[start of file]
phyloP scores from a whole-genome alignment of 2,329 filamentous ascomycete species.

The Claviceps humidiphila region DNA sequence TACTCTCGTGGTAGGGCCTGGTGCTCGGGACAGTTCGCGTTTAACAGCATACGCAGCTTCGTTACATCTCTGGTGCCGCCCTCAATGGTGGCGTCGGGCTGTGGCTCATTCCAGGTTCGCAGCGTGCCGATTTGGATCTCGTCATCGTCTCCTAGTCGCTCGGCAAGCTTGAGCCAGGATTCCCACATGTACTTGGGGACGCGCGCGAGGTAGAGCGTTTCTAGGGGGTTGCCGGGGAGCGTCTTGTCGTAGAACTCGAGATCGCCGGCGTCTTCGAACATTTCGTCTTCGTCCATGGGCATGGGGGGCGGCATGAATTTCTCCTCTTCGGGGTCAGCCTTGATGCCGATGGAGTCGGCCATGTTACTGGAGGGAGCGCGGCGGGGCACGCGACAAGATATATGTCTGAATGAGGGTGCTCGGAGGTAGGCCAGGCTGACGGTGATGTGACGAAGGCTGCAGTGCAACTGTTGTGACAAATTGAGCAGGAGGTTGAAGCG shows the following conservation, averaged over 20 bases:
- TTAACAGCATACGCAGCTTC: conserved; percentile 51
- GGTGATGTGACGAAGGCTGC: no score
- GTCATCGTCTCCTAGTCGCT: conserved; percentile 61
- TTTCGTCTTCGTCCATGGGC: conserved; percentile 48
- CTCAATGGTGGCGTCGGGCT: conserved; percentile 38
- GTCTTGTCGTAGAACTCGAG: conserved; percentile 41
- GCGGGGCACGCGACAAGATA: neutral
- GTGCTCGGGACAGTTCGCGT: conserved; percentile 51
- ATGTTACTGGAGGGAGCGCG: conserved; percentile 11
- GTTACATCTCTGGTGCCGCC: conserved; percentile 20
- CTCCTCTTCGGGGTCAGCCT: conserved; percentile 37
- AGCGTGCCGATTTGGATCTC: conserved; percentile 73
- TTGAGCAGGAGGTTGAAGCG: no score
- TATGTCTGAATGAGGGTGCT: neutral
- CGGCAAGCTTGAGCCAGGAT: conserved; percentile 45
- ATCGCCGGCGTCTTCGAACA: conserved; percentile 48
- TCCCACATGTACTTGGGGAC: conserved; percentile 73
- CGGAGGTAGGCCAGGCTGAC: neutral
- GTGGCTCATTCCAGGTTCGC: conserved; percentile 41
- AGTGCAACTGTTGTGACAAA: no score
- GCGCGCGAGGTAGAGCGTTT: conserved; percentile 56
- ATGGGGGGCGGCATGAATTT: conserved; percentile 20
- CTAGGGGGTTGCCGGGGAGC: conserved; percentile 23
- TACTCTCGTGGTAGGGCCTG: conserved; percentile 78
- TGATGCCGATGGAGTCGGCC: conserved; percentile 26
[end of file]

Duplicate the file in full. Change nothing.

phyloP scores from a whole-genome alignment of 2,329 filamentous ascomycete species.

The Claviceps humidiphila region DNA sequence TACTCTCGTGGTAGGGCCTGGTGCTCGGGACAGTTCGCGTTTAACAGCATACGCAGCTTCGTTACATCTCTGGTGCCGCCCTCAATGGTGGCGTCGGGCTGTGGCTCATTCCAGGTTCGCAGCGTGCCGATTTGGATCTCGTCATCGTCTCCTAGTCGCTCGGCAAGCTTGAGCCAGGATTCCCACATGTACTTGGGGACGCGCGCGAGGTAGAGCGTTTCTAGGGGGTTGCCGGGGAGCGTCTTGTCGTAGAACTCGAGATCGCCGGCGTCTTCGAACATTTCGTCTTCGTCCATGGGCATGGGGGGCGGCATGAATTTCTCCTCTTCGGGGTCAGCCTTGATGCCGATGGAGTCGGCCATGTTACTGGAGGGAGCGCGGCGGGGCACGCGACAAGATATATGTCTGAATGAGGGTGCTCGGAGGTAGGCCAGGCTGACGGTGATGTGACGAAGGCTGCAGTGCAACTGTTGTGACAAATTGAGCAGGAGGTTGAAGCG shows the following conservation, averaged over 20 bases:
- TTAACAGCATACGCAGCTTC: conserved; percentile 51
- GGTGATGTGACGAAGGCTGC: no score
- GTCATCGTCTCCTAGTCGCT: conserved; percentile 61
- TTTCGTCTTCGTCCATGGGC: conserved; percentile 48
- CTCAATGGTGGCGTCGGGCT: conserved; percentile 38
- GTCTTGTCGTAGAACTCGAG: conserved; percentile 41
- GCGGGGCACGCGACAAGATA: neutral
- GTGCTCGGGACAGTTCGCGT: conserved; percentile 51
- ATGTTACTGGAGGGAGCGCG: conserved; percentile 11
- GTTACATCTCTGGTGCCGCC: conserved; percentile 20
- CTCCTCTTCGGGGTCAGCCT: conserved; percentile 37
- AGCGTGCCGATTTGGATCTC: conserved; percentile 73
- TTGAGCAGGAGGTTGAAGCG: no score
- TATGTCTGAATGAGGGTGCT: neutral
- CGGCAAGCTTGAGCCAGGAT: conserved; percentile 45
- ATCGCCGGCGTCTTCGAACA: conserved; percentile 48
- TCCCACATGTACTTGGGGAC: conserved; percentile 73
- CGGAGGTAGGCCAGGCTGAC: neutral
- GTGGCTCATTCCAGGTTCGC: conserved; percentile 41
- AGTGCAACTGTTGTGACAAA: no score
- GCGCGCGAGGTAGAGCGTTT: conserved; percentile 56
- ATGGGGGGCGGCATGAATTT: conserved; percentile 20
- CTAGGGGGTTGCCGGGGAGC: conserved; percentile 23
- TACTCTCGTGGTAGGGCCTG: conserved; percentile 78
- TGATGCCGATGGAGTCGGCC: conserved; percentile 26